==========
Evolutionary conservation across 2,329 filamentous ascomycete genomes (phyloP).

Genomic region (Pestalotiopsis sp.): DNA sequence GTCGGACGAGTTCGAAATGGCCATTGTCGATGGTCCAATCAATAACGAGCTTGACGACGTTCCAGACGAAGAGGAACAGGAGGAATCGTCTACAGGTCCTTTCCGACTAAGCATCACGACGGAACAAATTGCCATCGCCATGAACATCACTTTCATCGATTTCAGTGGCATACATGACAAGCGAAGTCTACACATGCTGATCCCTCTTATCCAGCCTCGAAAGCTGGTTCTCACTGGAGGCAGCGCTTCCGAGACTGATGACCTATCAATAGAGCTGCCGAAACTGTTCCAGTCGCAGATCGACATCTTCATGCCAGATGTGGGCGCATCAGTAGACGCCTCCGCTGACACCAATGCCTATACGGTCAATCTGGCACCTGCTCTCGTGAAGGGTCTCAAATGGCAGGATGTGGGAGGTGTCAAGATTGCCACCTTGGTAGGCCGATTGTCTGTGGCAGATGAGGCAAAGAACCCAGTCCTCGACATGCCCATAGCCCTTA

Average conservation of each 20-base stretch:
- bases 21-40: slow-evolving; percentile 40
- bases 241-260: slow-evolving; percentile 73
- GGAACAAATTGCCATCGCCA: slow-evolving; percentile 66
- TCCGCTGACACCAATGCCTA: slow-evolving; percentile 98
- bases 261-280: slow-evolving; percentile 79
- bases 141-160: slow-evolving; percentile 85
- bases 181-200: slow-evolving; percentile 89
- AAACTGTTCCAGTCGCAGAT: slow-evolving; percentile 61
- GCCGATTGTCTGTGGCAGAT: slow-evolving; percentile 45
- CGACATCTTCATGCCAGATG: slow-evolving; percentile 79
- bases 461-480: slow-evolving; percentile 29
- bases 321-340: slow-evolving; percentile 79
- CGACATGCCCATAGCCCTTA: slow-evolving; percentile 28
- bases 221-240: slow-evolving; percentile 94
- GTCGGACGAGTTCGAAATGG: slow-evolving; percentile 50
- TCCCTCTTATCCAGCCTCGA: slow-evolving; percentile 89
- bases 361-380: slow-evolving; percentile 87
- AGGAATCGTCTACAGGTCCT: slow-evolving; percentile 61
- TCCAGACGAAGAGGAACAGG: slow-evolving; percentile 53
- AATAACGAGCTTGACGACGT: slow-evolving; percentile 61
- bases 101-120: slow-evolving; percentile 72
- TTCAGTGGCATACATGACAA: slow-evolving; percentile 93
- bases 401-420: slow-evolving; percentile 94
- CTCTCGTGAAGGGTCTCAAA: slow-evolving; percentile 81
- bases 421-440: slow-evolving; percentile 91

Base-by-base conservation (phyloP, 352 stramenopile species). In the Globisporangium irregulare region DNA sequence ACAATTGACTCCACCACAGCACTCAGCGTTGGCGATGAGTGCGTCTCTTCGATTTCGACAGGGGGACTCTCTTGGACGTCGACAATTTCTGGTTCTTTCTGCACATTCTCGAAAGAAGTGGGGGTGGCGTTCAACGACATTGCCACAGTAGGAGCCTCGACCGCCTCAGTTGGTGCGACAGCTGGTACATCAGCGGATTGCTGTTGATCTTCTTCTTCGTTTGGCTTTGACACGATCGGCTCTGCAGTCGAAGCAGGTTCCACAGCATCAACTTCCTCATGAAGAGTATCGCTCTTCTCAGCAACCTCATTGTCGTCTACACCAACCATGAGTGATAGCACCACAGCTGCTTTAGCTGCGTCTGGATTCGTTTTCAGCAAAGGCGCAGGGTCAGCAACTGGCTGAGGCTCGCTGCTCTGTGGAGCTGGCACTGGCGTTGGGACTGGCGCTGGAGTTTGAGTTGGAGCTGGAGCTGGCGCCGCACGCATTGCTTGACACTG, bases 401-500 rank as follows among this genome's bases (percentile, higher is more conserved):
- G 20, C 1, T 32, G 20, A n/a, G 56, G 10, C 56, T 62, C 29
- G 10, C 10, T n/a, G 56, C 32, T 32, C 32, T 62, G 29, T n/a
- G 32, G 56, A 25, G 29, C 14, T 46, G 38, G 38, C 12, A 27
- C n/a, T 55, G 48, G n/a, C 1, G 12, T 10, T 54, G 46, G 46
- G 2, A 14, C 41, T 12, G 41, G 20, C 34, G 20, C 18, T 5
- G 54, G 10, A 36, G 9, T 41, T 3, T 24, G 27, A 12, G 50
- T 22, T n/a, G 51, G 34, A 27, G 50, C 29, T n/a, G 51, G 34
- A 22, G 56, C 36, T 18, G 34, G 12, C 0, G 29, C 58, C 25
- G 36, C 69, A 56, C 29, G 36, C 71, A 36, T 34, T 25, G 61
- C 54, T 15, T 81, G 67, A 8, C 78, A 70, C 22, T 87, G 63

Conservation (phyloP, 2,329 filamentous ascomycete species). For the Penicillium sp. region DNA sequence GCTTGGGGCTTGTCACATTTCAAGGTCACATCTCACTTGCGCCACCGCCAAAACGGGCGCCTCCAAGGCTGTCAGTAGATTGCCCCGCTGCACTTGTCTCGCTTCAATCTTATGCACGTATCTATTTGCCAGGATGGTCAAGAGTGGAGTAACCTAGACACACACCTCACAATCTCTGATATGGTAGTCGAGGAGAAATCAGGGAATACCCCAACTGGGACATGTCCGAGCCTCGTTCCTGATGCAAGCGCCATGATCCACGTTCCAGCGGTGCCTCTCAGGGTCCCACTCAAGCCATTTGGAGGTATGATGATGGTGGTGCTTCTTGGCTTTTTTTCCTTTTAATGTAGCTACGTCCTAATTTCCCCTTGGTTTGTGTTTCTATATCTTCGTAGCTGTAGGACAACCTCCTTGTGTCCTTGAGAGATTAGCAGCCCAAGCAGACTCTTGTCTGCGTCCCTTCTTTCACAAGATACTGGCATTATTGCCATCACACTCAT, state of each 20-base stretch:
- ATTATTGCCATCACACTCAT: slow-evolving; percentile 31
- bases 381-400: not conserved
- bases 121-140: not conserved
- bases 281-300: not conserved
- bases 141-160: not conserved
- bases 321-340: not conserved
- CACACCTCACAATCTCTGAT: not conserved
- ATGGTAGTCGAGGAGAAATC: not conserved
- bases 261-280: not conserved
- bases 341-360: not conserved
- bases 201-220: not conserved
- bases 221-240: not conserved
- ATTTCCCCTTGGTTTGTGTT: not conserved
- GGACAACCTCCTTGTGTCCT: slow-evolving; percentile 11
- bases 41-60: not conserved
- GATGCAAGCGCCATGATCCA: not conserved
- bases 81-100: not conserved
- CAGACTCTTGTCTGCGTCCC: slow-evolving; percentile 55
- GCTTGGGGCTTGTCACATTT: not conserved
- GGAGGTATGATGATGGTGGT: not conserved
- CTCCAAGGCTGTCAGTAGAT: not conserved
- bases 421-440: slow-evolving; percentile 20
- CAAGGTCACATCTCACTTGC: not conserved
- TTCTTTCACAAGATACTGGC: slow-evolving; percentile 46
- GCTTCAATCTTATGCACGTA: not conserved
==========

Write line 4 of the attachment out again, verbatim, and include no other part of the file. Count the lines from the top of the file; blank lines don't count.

- bases 21-40: slow-evolving; percentile 40